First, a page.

WASHINGTON (CAP) - The United States Postal Service has won the right of first refusal for a new government contract that allows the entity to handle the delivery of all email, outbidding competitors Federal Express, UPS, and DHL. The deal is expected to create some 10,000 jobs over the next five years.
Under the agreement, all email will first be routed to a USPS sorting center where designated mail clickers will forward each individual message onto its intended recipient. Clickers will filter out spam and prioritize message delivery based on importance.
"This is a natural progression for the post office, and positions us for success well into the 21st century," said Postmaster Gen. Patrick Donahoe. "We used to deliver mail by locomotive, then by trucks and airplanes, and now we'll be delivering it electronically. It just makes sense."
Donahoe said much of the postal service's existing infrastructure will be converted to handle email delivery, including upgrading workstations from Windows 95 to XP, offering classes in Microsoft Exchange administration, and purchasing wireless mice and keyboards. Officials say the improvements will increase delivery efficiency by 23%.
"That whole idea of mail carriers working through rain, hail, sleet and snow? A thing of the past," said Donahoe. "Now if the weather's bad, mail carriers - err, I mean, mail clickers - can just work from home."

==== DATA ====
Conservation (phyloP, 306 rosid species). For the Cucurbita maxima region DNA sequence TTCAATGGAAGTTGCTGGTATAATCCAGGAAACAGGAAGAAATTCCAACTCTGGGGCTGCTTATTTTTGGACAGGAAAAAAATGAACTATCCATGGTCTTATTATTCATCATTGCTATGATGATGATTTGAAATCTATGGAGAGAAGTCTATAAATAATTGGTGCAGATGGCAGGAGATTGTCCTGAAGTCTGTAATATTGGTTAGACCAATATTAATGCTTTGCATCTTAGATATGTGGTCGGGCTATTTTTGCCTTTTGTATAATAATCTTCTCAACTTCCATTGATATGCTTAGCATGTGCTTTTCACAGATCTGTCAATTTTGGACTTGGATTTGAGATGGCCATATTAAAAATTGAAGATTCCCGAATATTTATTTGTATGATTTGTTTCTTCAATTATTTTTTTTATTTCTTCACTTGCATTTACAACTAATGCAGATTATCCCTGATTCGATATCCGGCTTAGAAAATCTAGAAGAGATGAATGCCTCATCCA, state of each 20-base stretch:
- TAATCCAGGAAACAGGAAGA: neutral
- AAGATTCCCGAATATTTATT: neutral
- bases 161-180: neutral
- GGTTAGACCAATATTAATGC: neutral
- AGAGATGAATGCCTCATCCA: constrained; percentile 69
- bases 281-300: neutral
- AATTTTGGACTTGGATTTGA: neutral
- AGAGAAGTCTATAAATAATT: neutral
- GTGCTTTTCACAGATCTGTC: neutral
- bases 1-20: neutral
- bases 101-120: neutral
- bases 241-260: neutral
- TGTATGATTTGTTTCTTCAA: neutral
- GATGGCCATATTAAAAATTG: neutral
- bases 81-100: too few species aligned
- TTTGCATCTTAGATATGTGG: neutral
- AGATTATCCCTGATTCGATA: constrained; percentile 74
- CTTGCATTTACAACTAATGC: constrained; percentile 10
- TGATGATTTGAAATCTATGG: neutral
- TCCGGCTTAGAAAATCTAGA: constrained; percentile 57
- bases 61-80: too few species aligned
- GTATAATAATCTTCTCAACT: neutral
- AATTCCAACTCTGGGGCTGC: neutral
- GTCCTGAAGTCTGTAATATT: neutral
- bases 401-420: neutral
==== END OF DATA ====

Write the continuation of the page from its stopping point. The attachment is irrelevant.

Donohoe said other facets of mail delivery will remain unchanged, such as the six-day delivery week. He said any email sent on Sundays will be delivered by postal workers first thing Monday morning.
"Next day delivery at no extra cost?" Donohoe said. "Who doesn't want a piece of that pie!"
Critics call the plan asinine, saying there's little chance that civil servants "who move at a snail's pace" can keep up with the dearth of email sent every day. Others say the NSA would be better suited for the project, since they are already reading everyone's email.
"This is just another example of government waste, and a service that should be privatized," said Rep. Vance McAllister (R-LA). "What happens during the next government shutdown? Who is going to deliver my naked selfies to all my female staffers?"
Sources inside FedEx say the company is planning to launch a competing service, offering same-day delivery of text messages with pre-delivery retrieval options for those who regret their message the moment they send it.
- CAP News Staff